Picture library giant Getty Images has extended its controversial deal with image sharing website Flickr by calling on amateur photographers to dig out their old slides and prints.rn
Picture credit: Rebecca R Tillett/Fototrove
Picture library giant Getty Images has extended its controversial deal with image sharing website Flickr by calling on amateur photographers to dig out their old slides and prints.
Called ‘Fototrove’, the project aims to uncover ?unseen gems? from days gone by and make them available for sale through the Getty Images website.
Potential contributors are urged to create a set of five images on Flickr, scanned from prints or slides, and email a link to email@example.com.
Getty editors will then assess the photos and, if they like what they see, will invite the photographer to join its collection of ?vintage pictures?.
Getty Images director of Archive Photography, Bob Ahern, said: ?To build the collection, the Hulton Archive is calling out to Flickr contributors for old slides and treasures from the attic ? evocative retro snaps, full of nostalgia, fun, warmth, the unexpected, the alluring, the bold and fascinating.?
He added: ?The notion of uncovering unseen gems runs deep in the genes of the Hulton Archive. As digitising photos has never been easier, the time is right to explore a different aesthetic to the great press and historical collections we hold.?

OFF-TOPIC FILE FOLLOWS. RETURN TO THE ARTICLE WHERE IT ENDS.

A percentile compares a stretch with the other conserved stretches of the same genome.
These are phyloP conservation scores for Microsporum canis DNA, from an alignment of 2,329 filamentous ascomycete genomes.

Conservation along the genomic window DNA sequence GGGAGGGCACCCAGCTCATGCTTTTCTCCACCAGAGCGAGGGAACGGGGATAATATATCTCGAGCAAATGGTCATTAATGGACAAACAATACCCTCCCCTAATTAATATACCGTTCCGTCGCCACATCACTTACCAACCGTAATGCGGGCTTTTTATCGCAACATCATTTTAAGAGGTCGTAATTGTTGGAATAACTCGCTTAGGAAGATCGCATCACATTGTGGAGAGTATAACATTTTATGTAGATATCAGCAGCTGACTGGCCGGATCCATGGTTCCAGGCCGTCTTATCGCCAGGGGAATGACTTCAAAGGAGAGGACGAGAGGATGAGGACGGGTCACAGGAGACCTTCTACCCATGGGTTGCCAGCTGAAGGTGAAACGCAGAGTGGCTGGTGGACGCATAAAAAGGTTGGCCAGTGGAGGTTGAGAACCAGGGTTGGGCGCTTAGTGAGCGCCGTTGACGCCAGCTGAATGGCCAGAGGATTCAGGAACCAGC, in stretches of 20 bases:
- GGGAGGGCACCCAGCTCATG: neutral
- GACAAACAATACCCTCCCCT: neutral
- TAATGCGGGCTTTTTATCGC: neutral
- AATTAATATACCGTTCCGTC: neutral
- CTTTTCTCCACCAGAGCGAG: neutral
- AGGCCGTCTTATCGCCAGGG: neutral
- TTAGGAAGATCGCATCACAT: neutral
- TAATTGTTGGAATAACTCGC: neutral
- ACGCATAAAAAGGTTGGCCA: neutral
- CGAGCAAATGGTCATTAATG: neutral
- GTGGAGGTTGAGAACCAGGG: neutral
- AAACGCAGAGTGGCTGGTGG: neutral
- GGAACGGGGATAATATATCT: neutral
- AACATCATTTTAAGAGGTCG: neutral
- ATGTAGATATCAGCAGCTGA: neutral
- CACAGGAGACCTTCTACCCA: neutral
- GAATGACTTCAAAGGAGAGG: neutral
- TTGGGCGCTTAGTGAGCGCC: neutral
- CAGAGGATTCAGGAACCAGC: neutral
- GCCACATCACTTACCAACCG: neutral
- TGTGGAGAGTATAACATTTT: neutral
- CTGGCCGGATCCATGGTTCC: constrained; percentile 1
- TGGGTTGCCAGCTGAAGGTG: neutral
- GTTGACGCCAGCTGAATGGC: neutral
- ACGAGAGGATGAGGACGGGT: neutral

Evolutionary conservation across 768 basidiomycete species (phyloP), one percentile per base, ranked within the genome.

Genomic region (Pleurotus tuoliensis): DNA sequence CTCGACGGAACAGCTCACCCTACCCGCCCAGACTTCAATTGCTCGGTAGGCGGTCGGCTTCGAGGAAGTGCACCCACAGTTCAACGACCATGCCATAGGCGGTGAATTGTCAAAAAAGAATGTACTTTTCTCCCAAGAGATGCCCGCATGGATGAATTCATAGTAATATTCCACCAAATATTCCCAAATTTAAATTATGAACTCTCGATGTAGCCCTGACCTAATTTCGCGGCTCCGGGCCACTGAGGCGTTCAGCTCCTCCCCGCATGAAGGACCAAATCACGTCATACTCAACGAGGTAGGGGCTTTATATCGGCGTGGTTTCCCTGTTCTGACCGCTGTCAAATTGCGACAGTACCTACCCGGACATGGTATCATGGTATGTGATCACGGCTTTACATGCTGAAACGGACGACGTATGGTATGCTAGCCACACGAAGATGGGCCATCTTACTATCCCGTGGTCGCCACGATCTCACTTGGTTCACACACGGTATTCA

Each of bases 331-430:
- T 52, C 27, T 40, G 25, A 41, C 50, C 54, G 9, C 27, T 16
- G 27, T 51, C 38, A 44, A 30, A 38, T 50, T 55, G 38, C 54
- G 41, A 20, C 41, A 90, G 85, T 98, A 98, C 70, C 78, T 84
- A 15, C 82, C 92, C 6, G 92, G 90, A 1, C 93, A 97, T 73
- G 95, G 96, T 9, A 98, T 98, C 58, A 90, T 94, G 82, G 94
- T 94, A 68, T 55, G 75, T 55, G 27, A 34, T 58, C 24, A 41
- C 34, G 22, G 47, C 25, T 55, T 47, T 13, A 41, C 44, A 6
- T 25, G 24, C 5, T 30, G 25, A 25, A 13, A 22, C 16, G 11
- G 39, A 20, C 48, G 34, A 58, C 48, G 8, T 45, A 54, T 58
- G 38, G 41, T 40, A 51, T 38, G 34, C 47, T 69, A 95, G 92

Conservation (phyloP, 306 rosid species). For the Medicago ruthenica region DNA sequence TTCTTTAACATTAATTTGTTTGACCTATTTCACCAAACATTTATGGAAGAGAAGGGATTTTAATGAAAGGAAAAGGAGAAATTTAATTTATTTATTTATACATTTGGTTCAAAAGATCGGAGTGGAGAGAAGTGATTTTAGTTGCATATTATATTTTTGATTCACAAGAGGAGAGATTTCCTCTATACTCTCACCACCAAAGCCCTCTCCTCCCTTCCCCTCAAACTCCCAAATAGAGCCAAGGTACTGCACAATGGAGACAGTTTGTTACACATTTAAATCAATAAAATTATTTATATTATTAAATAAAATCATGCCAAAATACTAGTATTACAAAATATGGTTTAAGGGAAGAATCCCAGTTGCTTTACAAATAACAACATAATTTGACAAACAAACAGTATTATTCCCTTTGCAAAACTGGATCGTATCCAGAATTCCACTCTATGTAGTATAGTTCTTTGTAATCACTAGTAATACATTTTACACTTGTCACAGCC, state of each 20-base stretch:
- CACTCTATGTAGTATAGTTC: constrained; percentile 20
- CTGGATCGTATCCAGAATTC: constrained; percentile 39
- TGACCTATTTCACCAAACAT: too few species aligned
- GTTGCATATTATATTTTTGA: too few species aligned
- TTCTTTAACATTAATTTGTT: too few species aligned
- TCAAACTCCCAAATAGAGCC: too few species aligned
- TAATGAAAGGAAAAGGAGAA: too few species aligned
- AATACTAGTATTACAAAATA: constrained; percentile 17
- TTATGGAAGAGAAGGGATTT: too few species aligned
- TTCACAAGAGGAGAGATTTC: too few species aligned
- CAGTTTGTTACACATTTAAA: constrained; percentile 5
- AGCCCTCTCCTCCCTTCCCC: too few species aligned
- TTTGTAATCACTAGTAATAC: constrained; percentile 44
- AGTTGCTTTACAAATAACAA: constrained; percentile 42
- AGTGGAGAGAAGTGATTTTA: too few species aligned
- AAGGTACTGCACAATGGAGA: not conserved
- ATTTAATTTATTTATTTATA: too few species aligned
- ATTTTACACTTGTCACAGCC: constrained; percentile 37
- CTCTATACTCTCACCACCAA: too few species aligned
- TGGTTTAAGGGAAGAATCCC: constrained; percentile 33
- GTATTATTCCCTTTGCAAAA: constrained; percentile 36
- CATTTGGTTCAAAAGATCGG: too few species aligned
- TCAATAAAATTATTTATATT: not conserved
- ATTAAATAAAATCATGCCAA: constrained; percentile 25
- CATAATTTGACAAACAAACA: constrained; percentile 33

Ahern told us that the photographer will receive a fee that is in line with the ?current guidelines in place for existing Flickr contributors?.
Getty says the images should be ?relevant to a creative, commercial stock photography collection, so subjects like news, celebrities and product photography should not be included’.
And the agency stresses it is not after ?recent images with a vintage look?, adding: ?This collection is just for genuine old pictures?.
Ahern continued: ?With the expertise of the archival editors, Getty Images can now bring the best from the world to the professional markets.?
Last year the picture library giant was criticised for taking its existing deal with Flickr a step too far by enabling photographers to indicate on the Flickr website whether they want their uploaded pictures to be available for sale by Getty, to third parties.
Critics claimed that the move would exploit amateurs by handing Getty the rights to all their pictures, leading them to inadvertently accept fees lower than professional photographers would receive.
Getty Images hit back saying the deal opened up the market for images sourced through Flickr and ensured imagery would be eligible to become legally licensable to customers around the world.
In the past, professional photographers have expressed fears that the Getty/Flickr agreement poses a threat to their income stream.
Flickr first struck a deal with Getty in 2008.
For details of the Fototrove project visit www.flickr.com/groups/fototrove